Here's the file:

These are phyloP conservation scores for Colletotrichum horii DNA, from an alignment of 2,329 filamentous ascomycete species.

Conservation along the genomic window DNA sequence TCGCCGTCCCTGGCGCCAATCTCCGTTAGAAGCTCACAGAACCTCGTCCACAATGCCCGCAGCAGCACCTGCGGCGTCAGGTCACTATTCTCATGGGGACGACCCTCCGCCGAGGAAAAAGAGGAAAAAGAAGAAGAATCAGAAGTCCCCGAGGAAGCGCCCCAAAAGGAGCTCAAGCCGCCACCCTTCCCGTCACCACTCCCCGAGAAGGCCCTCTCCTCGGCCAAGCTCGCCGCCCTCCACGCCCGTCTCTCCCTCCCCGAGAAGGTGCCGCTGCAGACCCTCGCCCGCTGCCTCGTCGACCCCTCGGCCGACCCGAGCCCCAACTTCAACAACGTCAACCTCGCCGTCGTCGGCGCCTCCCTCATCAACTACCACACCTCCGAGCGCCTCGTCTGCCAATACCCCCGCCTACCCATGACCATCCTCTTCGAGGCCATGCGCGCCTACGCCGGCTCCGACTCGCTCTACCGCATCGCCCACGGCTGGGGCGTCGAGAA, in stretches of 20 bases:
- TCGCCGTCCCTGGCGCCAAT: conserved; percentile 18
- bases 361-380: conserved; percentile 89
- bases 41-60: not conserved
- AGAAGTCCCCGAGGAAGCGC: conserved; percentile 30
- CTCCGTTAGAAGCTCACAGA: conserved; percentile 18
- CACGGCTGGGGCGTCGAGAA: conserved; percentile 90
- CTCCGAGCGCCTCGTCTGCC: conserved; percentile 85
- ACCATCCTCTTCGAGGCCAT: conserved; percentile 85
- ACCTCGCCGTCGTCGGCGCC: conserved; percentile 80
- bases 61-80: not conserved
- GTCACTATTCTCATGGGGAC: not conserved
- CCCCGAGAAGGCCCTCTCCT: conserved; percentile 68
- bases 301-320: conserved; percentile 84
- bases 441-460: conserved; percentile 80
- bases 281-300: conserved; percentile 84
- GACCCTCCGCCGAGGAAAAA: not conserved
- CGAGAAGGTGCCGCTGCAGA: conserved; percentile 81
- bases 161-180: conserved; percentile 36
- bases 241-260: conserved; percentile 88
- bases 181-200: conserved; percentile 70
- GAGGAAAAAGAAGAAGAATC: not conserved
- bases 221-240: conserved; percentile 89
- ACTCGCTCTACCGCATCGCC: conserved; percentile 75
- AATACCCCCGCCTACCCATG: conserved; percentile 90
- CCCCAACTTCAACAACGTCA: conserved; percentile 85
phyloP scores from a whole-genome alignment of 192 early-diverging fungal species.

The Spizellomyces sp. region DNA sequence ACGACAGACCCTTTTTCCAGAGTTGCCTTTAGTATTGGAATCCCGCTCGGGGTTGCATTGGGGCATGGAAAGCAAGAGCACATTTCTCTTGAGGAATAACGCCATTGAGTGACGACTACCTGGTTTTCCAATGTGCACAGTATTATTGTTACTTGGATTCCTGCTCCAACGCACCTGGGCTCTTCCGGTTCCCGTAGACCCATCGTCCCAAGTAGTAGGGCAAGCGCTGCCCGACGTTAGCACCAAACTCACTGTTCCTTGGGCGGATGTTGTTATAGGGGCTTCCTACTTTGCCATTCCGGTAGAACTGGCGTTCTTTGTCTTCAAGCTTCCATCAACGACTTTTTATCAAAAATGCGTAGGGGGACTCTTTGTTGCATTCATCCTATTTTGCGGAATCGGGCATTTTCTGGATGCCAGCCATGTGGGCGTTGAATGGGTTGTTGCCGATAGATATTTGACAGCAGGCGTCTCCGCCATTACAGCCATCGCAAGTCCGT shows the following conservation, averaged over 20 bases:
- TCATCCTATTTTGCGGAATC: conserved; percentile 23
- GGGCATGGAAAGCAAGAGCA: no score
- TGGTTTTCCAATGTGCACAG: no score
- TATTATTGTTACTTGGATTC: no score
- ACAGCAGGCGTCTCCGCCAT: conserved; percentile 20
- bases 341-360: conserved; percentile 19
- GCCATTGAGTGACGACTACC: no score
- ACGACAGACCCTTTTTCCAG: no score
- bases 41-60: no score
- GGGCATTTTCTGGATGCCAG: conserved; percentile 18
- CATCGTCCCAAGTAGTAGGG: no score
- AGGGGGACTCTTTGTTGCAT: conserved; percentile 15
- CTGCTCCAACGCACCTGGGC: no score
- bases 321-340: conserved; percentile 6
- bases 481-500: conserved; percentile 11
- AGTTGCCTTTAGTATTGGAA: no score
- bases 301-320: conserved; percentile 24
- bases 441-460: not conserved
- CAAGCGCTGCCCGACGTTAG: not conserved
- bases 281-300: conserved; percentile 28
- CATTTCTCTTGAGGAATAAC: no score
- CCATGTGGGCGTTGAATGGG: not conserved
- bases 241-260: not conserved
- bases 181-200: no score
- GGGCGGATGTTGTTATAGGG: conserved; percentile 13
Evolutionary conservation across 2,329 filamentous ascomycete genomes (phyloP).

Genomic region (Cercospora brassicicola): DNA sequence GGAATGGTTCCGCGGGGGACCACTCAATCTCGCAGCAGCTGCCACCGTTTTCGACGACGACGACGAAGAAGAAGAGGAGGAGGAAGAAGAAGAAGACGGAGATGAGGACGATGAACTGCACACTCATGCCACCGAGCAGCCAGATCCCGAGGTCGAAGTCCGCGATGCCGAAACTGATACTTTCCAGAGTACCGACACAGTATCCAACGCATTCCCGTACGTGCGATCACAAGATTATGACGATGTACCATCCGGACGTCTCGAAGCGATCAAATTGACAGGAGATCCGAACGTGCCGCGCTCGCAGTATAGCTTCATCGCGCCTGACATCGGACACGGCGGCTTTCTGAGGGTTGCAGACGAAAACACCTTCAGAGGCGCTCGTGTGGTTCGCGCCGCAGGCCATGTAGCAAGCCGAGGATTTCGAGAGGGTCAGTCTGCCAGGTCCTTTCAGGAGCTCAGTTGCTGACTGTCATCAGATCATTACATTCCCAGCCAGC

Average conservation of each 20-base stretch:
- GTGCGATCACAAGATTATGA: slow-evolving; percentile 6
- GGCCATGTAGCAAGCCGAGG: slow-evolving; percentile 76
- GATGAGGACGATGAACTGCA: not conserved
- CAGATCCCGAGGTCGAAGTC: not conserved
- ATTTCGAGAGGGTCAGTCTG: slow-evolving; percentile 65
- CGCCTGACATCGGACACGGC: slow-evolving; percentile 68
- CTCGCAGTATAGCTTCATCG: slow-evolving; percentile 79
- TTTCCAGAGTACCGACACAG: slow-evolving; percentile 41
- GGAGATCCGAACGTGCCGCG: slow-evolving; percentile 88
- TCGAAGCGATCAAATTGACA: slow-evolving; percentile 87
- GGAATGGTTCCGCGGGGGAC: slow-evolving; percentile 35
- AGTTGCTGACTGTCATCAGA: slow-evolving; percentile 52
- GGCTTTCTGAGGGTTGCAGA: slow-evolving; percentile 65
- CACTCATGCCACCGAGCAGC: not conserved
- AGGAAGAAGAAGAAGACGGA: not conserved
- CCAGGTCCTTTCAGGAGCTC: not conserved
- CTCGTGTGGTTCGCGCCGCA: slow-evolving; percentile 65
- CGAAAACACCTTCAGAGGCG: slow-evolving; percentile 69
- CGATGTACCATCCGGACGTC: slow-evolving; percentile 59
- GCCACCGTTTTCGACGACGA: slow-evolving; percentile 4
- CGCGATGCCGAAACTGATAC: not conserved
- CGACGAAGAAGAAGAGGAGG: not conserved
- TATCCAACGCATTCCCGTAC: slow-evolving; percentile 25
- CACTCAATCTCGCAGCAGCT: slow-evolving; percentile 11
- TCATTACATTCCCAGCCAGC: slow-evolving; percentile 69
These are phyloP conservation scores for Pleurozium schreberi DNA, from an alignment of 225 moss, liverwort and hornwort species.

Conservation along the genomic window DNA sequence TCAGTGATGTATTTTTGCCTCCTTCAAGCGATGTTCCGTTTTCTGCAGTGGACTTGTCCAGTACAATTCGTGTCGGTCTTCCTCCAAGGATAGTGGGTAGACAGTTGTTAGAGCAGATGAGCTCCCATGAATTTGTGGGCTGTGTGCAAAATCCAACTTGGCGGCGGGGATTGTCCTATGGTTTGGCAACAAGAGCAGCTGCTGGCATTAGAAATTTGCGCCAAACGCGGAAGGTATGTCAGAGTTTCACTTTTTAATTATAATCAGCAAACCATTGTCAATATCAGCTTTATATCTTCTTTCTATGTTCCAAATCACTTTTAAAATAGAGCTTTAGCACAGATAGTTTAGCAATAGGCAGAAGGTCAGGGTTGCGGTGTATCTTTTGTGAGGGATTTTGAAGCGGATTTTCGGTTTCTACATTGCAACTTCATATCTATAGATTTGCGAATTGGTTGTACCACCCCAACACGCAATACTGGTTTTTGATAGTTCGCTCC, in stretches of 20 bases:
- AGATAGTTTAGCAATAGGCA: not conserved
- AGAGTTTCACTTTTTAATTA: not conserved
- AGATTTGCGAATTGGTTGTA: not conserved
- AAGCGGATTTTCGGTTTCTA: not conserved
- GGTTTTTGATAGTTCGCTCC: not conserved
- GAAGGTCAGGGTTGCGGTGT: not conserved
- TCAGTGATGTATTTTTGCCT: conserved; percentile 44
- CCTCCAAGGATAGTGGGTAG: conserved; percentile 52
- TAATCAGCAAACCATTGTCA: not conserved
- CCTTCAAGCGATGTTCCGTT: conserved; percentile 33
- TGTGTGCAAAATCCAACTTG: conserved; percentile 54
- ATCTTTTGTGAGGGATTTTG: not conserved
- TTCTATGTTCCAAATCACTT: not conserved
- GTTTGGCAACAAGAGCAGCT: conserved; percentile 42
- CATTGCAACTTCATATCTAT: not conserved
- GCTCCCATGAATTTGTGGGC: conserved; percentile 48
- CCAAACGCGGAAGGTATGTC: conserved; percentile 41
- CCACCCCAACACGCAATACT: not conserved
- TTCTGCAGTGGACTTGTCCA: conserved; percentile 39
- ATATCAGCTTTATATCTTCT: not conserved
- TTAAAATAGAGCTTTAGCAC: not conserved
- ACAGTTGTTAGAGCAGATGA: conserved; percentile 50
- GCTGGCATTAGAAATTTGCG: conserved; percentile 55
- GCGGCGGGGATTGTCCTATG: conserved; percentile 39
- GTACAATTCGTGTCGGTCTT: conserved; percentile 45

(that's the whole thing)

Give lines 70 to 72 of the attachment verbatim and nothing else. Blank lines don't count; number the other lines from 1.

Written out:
- GGCTTTCTGAGGGTTGCAGA: slow-evolving; percentile 65
- CACTCATGCCACCGAGCAGC: not conserved
- AGGAAGAAGAAGAAGACGGA: not conserved